From there I found Doughty’s. All 2-3 stalls. Why so many? Anyways, one of their stalls had a majority of quilting cottons, the others had a mixture of good fabrics, including a decent selection of ex-designer fabrics like Paul Smith. I bought a metre of pretty navy and white seaside print cotton to make baby things for a friend’s soon to be born little girl. February’s issue of Burdastyle has some really cute patterns for baby clothes.
They always have lots of lovely fabrics, this time I managed to buy from two of the stalls. On 2 different trips I bought 2 metres of washed linen in grey and white (looks like a cotton & linen blend) and 1.2m of black and white stripe viscose jersey. I have a pretty good idea the linen will become a pair of floppy trousers, although a friend suggested an unlined jacket, and the jersey is destined to be a tee. Again, pattern undecided.
I found a new fabric store at the show this time, Montreux Fabrics. They haven’t got their website up and running just yet but they did have plenty of gorgeous fabrics! I particularly enjoyed rummaging through the “remnant” baskets. Their selection of jersey fabrics was really good. I ended up only buying 2 pieces, 1.8m of plain blue viscose jersey, again it’ll be a tee of some sort, and 1.4m of white viscose jersey that’s destined for Del.
Just when I thought I’d done all my buying, daughter No2 turned up! My friend wanted to go back to Rosenberg’s so we tagged along. Bad decision! Or maybe not. Two more pieces of fabric were added to my bags! Daughter no 2 liked a piece of Liberty lawn for a vintage blouse and then fell for a large floral print stretch cotton for another blouse. I will wait for her to come home for the Easter hols to pick the exact patterns she wants.
I killed a little time at the Bernina stand, I still wouldn’t swap either of my old machines for one of them. The overlockers look even more involved than mine! I looked at the coverstitch though, it has three needles and costs a mere £599. To sew hems…. Twin needles are much cheaper!
I browsed the patterns stands, picked up one Burda trouser patterns but on the whole I left the commercial patterns alone.
So all in all it was a pretty fabulous day. My wallet was empty, feet only a little sore and fabric bags full! It was all so worth it and I have plenty to sew in the next 4 weeks!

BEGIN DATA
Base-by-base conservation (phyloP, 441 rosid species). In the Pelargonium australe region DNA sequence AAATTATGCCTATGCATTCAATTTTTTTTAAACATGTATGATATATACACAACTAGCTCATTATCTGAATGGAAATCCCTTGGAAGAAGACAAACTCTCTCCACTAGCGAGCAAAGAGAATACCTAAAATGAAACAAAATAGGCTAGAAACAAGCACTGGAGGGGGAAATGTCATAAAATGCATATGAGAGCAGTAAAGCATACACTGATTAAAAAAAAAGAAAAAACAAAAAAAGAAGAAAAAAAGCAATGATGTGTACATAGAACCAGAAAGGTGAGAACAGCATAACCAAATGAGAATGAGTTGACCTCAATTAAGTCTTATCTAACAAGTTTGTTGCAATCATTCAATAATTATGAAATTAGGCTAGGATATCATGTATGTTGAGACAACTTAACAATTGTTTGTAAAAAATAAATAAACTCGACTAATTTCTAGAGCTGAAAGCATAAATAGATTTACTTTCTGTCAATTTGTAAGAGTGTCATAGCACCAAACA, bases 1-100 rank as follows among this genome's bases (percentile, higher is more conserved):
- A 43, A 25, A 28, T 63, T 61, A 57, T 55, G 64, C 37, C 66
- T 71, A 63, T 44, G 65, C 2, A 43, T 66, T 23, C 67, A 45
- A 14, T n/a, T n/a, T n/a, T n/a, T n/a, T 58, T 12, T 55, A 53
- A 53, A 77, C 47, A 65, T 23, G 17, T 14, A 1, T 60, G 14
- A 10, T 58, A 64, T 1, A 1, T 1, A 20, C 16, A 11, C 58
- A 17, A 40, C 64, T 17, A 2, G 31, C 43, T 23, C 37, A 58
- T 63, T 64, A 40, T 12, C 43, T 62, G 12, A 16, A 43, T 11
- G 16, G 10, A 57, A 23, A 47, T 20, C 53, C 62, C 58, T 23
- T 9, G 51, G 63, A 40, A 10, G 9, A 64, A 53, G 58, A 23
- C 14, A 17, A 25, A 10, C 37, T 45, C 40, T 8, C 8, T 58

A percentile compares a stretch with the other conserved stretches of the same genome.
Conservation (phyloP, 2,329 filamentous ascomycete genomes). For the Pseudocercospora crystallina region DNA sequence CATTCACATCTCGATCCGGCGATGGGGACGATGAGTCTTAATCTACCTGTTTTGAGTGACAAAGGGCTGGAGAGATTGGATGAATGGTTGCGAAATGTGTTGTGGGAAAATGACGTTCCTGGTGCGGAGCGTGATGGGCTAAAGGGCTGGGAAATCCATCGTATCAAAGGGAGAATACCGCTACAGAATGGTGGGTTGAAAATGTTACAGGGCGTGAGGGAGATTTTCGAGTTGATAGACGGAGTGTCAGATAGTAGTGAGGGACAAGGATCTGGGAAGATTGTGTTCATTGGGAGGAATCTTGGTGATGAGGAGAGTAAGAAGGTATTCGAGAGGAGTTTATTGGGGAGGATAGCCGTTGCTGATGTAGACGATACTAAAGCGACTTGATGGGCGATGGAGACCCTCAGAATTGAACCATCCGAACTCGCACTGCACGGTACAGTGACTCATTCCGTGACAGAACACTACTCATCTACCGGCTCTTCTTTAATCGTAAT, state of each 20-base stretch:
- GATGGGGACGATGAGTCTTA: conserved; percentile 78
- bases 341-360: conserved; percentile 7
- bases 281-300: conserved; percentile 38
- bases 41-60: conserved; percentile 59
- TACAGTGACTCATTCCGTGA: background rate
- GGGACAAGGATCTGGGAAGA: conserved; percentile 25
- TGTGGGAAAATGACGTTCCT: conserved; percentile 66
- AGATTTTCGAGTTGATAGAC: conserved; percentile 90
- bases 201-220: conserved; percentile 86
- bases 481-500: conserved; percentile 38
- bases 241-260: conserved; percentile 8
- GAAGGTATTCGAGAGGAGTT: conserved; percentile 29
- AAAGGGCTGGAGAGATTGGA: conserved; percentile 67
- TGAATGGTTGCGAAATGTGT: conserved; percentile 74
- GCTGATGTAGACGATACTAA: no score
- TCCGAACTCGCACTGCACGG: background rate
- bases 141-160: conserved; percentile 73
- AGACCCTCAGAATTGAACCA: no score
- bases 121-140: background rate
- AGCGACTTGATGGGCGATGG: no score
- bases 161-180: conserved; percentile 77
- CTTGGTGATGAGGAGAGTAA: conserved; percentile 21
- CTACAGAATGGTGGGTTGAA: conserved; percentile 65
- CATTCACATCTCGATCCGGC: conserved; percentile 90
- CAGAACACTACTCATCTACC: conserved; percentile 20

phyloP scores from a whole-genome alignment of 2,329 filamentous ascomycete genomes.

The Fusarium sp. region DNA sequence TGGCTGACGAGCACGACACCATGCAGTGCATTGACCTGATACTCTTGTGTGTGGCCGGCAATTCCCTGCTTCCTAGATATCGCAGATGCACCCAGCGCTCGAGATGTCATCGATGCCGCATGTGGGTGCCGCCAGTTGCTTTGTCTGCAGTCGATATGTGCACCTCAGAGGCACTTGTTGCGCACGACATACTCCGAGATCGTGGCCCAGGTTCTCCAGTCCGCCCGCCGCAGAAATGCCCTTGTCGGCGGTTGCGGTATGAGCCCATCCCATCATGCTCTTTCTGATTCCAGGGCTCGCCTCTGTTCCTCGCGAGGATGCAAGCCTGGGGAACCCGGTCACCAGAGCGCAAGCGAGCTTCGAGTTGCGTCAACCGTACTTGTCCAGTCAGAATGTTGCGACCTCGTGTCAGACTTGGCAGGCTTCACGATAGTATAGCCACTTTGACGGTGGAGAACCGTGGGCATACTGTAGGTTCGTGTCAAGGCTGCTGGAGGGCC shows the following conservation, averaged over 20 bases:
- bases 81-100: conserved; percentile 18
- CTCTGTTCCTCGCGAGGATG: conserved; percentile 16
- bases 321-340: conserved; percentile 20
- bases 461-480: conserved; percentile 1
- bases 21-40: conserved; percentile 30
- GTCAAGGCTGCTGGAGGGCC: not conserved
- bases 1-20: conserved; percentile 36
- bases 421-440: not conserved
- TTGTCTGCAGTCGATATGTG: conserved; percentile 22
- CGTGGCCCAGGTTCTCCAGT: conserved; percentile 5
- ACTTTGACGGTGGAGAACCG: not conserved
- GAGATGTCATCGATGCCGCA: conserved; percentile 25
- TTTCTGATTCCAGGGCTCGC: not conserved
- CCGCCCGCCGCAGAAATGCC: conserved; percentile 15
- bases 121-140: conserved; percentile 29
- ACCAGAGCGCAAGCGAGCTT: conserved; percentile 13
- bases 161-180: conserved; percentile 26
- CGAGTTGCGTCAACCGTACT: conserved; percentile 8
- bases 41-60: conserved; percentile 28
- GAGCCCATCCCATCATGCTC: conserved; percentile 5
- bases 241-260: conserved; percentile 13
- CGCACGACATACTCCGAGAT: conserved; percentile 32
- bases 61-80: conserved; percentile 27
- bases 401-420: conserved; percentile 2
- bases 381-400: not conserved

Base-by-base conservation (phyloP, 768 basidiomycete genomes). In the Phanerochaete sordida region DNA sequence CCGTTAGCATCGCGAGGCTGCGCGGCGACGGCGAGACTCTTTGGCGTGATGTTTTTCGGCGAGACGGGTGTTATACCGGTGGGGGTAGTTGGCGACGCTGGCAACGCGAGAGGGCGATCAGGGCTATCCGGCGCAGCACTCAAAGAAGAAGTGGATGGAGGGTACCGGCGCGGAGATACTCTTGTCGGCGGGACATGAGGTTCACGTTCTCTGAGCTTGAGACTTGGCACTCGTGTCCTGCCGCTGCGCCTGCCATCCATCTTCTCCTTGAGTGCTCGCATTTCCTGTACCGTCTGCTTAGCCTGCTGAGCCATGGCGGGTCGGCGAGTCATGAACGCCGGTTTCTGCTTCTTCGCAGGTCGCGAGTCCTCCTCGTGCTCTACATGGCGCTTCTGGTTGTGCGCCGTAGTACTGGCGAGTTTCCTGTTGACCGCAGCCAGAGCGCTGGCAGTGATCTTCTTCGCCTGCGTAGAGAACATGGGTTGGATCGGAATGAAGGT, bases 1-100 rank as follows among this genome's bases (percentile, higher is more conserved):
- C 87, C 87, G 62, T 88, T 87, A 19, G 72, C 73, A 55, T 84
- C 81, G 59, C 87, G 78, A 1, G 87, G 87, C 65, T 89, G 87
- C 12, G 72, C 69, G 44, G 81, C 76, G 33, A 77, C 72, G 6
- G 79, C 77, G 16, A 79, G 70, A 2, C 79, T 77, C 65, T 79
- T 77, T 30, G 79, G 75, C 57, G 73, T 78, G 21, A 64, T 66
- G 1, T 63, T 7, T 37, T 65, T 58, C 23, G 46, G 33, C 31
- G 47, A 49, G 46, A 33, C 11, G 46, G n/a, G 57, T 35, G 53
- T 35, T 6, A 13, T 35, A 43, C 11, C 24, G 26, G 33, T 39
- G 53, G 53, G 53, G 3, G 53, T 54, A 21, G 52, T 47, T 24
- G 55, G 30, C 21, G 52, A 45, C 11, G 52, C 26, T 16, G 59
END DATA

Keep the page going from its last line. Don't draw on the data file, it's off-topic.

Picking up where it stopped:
Linen trousers mean summer time to me. I have said it before, and I will definitely be saying it again! When everyone else is reaching for skirts and shorts, I’m swanning about in my long, wide linen trousers. So here’s to true love, & making yet another pair of linen trousers – another version of one of my favourite ever Burda patterns, 116 from March 2004. I cannot even begin to tell you how many times I’ve used this pattern, in both summer and winter weight fabrics. The last one I made was this indigo and white pair in herringbone linen blend from Fabric Godmother last year.
So I thought I’d make another. This time I’ve got the most beautiful natural linen herringbone from Ditto Fabrics. The second I saw the fabric on the website I added 2 m to my basket. I didn’t even need to think about it. I might have added some other colours to my basket while I was at it. But that’s for another day.
The pattern was cut and made in a day, for me this pattern is so quick to make, even when making sure details line up properly. I love the shape of the hip yoke pockets and the way they intersect with the shaped back yoke. There is no waistband on these trousers, but for that, they fit beautifully at the low waist/high hip. This is the second of my makes for my Sew Seasonal Wardrobe and will oh so definitely be packed in my suitcase for our holiday next month.
Mr Compulsive and I will be spending 3 weeks in South Africa next month and I cannot wait! It’s been 5 years since our last visit and I am very keen to see friends and family again. My suitcase will be a bit empty going out, I’ll need the extra space for the return! Hopefully I’ll be making a few fabric purchases & I will be looking for more vintage atterns to add to my collection. I also hope we can find some mid-century modern goodies to bring back. Top on the list are glass and ceramics, but we’ll look at anything! Considering the last time we returned with a 1m tall African drum, and the time before we had a 2x3m rug over our shoulder, nothing is beyond the realms of impossibilities.
Is anyone else firing ahead on sewing for a yet to come summer/winter?
With my sewing plans all laid out for easy viewing, I decided pretty quickly on what I wanted to start with. It will come as a surprise to you that it is neither a Burda pattern, nor a self-drafted one! In fact, what I wanted to start with wasn’t even a piece of fabric that had made it onto the pile this year, nevermind the season. So much for not getting distracted!!